I recently litigated against an attorney whose letterhead reads in big bold black letters, “aggressive representation.” At first, I thought nothing of it. After some time, however, I found myself asking, “is that really how this lawyer would like to be remembered?”
Upon leaving a hearing on a case one morning, I realized that I was the aggressive lawyer in that hearing. As I met with a law clerk present at the hearing, I asked him, “was I over the top?” He indicated that I might have been.
Regardless of whether a lawyer is aggressive or passive, I am convinced that a lawyer does a disservice to clients by marrying one approach.
For instance, what if the difference between settling a dispute in a few days compared to four years of litigation is a handshake, a smile, or a courteous letter?
Most disputes do not hinge on one person attempting to cause pain or discomfort to the opposing party through aggressive attitudes or tactics. Rather, a large percentage of my clients simply seek a fair result. As for the remaining percentage, I remind them that the courts very rarely allow unjustified punishment because the other side “offended” you.
Realistically, I believe the always-aggressive attorney will play on the emotions of retaliatory clients by giving them a false idea of the type of relief the legal system offers. In those situations, it’s almost always the client who loses the most, and the only thing left to be said is, “Well he really fought for me, he cared.”
On the other hand, I have witnessed near-collapse of peoples lives because an attorney sat idle, passively counting hours spent on a case while rights were trampled and material principles of law overlooked or ignored.
So, what is the appropriate balance for your attorney to take? Somewhere in between? Remember, I was apparently over the top at my hearing. Did my client question my approach? Maybe. I know the law clerk did. Perhaps the goal in providing legal representation is not to give a client the aggressive approach that satisfies emotions. Perhaps it’s not to sit idle or even in between. The goal should be to provide the approach that most likely brings the most favorable result for the client in the time period most suitable to a client’s situation. I know С it’s a mouth full.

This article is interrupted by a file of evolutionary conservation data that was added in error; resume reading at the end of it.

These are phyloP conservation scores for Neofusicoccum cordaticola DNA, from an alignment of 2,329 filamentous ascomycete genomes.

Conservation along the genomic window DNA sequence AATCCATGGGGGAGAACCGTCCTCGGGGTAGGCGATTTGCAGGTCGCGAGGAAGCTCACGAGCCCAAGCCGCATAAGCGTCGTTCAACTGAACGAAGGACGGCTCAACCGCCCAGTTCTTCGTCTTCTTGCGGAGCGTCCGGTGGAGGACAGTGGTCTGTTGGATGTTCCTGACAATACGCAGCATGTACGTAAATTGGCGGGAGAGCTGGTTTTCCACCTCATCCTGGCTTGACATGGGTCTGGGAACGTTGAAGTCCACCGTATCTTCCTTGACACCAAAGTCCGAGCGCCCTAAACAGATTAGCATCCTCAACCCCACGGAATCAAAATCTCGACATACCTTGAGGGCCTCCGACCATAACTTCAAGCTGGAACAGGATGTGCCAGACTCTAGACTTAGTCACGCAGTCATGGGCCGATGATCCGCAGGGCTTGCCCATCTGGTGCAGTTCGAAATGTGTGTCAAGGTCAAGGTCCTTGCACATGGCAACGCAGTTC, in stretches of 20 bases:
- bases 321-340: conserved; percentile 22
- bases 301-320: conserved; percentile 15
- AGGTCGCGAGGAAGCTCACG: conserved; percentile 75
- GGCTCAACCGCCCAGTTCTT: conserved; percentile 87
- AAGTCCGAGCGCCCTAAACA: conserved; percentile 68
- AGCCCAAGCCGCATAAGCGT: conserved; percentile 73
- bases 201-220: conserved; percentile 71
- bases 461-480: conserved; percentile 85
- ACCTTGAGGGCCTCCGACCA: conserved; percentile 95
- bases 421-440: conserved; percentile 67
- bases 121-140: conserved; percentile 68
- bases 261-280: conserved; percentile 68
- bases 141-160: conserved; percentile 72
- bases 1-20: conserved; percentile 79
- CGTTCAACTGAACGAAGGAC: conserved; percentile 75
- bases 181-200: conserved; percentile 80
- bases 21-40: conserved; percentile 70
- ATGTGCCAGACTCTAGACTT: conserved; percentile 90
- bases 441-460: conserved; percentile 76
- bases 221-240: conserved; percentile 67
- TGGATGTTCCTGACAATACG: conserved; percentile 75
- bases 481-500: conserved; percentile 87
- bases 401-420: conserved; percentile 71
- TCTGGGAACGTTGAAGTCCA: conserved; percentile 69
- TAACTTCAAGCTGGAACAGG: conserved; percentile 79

At my hearing, maximizing a favorable result for my client meant being a little over the top. Without exposing my actual intent at the hearing, maybe I only wanted to tell the judge that this case matters. Maybe I knew that the judge’s opinion was irrelevant because there is no way the other side would leave the decision up to the court. I was just calling a bluff. Maybe I intended to cause intimidation, confusion, anger, overconfidence, or maybe just overwhelm the opposing attorney, thereby placing them at a disadvantage. Maybe at the next hearing I will be as passive as I can.
I don’t know С we will see what is best for my client when we cross that bridge.
Ultimately, my letterhead does not bear the term, “aggressive,” but you will not see term “passive” either. Neither will you see the word “pragmatic,” because what’s pragmatic about that?